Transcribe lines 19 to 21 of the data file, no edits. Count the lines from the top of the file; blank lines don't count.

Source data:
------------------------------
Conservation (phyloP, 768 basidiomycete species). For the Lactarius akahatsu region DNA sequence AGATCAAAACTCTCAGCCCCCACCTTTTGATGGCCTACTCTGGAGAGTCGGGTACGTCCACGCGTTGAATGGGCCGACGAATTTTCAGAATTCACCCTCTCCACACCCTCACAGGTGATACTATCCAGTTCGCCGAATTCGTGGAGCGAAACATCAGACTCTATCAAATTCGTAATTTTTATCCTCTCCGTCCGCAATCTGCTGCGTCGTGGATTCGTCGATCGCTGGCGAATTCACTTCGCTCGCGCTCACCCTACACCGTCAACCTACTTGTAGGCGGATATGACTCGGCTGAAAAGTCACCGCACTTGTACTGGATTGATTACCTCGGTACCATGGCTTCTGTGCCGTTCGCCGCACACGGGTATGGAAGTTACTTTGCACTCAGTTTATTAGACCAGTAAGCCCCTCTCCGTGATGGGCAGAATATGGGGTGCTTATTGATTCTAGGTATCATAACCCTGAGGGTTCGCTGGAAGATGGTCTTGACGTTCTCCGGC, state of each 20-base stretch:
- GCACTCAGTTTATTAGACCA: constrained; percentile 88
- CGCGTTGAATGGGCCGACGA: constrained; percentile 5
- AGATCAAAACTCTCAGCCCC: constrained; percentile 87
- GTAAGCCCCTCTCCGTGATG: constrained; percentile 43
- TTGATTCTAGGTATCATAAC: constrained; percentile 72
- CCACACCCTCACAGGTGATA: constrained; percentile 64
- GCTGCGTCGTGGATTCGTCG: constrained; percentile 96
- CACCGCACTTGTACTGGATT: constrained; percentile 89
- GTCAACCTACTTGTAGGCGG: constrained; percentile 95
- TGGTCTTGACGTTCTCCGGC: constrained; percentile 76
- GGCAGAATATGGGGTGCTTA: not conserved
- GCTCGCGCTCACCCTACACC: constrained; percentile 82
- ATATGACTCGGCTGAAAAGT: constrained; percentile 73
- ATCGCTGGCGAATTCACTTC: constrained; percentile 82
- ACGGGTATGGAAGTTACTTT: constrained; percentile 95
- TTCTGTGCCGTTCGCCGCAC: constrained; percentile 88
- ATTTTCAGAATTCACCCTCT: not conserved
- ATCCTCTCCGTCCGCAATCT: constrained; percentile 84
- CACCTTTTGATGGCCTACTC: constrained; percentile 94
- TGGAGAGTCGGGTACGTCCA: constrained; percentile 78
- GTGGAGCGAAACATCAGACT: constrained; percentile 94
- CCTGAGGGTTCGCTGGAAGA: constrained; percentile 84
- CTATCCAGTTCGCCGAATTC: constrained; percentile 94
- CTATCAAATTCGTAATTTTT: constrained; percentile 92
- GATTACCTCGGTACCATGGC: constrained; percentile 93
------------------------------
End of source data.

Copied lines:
- ATCCTCTCCGTCCGCAATCT: constrained; percentile 84
- CACCTTTTGATGGCCTACTC: constrained; percentile 94
- TGGAGAGTCGGGTACGTCCA: constrained; percentile 78